A Simple, Yet Effective Way To Increase The Uniqueness Of Your Content

Today I wanted to record this quick video podcast to illustrate one way I have been insuring my content is as unique as it can be on a regular basis across my blogs.

Like it or not…we are greatly influenced by what we take in on a daily basis. As we go about our day, read other websites and blogs and interact with people, we are taking bits of that information everywhere with us as we go. While this is actually a great thing and a source of where I find most of my ideas (life experience is always the best to pull from), we can jump into a trap in our quest to release unique, relevant content the web.

The Routine That Causes Content Blindness

If your morning started out anything like mine did, you probably go up, took a shower, got dressed, had some coffee and then opened up your feed reader to see what was happening on the web that day. Even if you did this routine at night after your regular job, you probably followed a similar routine…maybe minus the coffee.

Like any blogger, you are following numerous blogs within your given niche, so you started digesting content before you started producing it.

Going back to our theory of taking something with you from every experience and information absorption in your day, you can unconsciously start creating content on your blog that…well…looks a lot like your RSS feed. While it is good to stay on top of trends and write relevant content for your readers, it is increasingly important that you continue to produce unique content that does not look like rehashed, reworded articles that are found on other parts of the web.

By staying on top of the latest news and articles in your niche, you can get into this trap of just being another “me too” instead of a unique source. Readers read blogs to connect with that uniqueness and originality. If you become just a mirror of your RSS feed…you lose that draw and that will lead to growth decline.

My Challenge To Bloggers

As we think and reflect back on how our content digestion affects our content production, I have a challenge to you as a blogger. Just like you need to schedule your time with social media, schedule your content digestion time and keep it away from your content production. The goal is to have a clean slate to work with while you are formulating content ideas, writing articles and recording videos.

Personally, I have been scheduling my RSS feed time to about 2 to 3 times a week and then using Hootsuite to schedule RT’s throughout the remaining days. This not only has drastically affecting my efficiency, but it keeps my mind clear of everyone else’s content while I am producing mine. By staying on top of events several times a week, I am also not missing out on any developing trends on the web.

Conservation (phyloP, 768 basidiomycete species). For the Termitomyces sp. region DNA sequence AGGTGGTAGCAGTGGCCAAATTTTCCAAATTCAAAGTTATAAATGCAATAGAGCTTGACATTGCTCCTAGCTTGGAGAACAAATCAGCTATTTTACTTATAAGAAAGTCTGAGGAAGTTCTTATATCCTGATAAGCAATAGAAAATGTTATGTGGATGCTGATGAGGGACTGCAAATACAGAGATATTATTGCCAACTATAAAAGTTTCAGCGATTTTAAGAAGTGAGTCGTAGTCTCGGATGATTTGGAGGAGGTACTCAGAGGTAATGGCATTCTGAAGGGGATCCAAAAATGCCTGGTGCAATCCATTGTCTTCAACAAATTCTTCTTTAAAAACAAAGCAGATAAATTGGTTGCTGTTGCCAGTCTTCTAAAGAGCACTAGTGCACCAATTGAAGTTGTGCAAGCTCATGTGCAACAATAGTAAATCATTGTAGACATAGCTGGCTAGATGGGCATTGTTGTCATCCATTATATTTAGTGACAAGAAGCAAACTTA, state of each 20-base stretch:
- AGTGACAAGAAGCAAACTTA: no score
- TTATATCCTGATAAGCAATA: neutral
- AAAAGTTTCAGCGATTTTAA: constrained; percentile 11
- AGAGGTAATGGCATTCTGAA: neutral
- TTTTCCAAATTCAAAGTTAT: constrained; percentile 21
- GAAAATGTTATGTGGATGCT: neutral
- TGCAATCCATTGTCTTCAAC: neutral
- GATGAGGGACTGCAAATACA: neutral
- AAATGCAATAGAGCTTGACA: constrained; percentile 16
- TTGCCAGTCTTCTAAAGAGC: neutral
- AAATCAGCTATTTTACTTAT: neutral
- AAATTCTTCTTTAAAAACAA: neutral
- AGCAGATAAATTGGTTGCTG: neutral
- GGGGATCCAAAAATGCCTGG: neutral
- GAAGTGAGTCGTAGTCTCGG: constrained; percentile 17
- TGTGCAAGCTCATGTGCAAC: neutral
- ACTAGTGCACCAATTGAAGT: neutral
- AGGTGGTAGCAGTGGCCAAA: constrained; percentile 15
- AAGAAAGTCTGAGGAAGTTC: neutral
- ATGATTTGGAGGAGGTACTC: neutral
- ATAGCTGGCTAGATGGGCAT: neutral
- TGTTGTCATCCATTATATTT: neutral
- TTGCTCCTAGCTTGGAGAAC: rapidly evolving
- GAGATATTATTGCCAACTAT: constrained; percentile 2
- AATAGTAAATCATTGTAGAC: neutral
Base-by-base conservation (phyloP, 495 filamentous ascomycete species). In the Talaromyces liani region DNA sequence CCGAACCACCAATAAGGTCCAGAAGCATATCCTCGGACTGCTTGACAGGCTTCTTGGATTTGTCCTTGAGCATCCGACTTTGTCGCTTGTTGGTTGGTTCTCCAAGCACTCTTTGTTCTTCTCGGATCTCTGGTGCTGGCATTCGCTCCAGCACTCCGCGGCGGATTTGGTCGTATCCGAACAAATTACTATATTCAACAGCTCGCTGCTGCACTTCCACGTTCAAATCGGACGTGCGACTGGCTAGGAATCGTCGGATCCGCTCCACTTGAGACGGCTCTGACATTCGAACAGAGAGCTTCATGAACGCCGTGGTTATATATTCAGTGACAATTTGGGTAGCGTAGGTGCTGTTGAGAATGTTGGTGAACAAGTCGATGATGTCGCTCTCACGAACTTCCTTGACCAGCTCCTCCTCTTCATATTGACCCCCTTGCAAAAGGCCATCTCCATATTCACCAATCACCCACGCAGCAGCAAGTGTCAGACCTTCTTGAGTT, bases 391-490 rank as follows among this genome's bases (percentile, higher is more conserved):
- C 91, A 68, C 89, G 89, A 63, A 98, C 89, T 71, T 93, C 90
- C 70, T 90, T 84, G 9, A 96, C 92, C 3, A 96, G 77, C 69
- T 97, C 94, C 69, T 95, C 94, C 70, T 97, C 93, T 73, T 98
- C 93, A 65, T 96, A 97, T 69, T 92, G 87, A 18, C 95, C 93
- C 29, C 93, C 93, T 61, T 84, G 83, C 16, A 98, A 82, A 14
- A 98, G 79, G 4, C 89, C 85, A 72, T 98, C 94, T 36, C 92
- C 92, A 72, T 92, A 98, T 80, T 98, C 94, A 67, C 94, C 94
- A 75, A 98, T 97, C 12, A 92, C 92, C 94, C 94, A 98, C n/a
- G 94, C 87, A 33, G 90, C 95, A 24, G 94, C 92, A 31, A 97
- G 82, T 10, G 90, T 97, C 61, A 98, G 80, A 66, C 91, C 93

Have you taken a serious look at how your habits affect your content? How much time are you spending a week scouring the web instead of building your content library?

Simple changes like this one in your daily routine can bring swinging positive results in your business.

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Jason March 7, 2011 - 2:19 am
Nice post Rob. I've sat down more than a couple times to write something only to realize that "my ideas" sounded familiar. Sure enough, looking back at the recent posts I had read revealed that I was just rehashing someone else's content. One way I feel this can be effective though is expanding on small points others make. Many times #3 on someone's list post has turned into a full article for me. I don't think that falls into the "someone else's content" category though since they only wrote a couple sentences.
Robb Sutton March 11, 2011 - 12:08 pm
It happens to everyone Jason. Often times...without us even really knowing it. Diving deeper into subjects is a great way to get past it.
Kavya Hari March 9, 2011 - 7:14 am
Hello Robb, original article would be more important because it could say some ones life and so on. Thanks a lot for given great post on here.
Owen Marcus March 9, 2011 - 6:40 pm
Yes - have an attitude! I need to take more risks in taking a position and adding value. Good post.
Anonymous March 10, 2011 - 2:12 am
Fantastically simple ... makes perfect sense. Thank you.
Ryan Biddulph May 1, 2011 - 8:42 pm
Hi Robb, Great idea and critical to implement, if you want to create unique content. Divide your time between research and creation. Set up periods where you write, preceded by periods of silence. Most of my "silent-generated" ideas are unique, because I am going directly to Source. I also grab many creative ideas from my blogging buddies. I use them but put a unique spin on them so they don't look rehashed. The idea is to be genuine, to speak with your own voice. Because I have plenty of old, unread content out there I Tweet Old Post it and spend a majority of my time networking, along with doing some promoting too. Thanks for sharing Robb! RB
Robb Sutton May 3, 2011 - 12:13 pm
Sure thing! Inspiration can come from anywhere...it is the unique spin on things that separates the unique from the copycats. Sounds like you have a system that is working for you!
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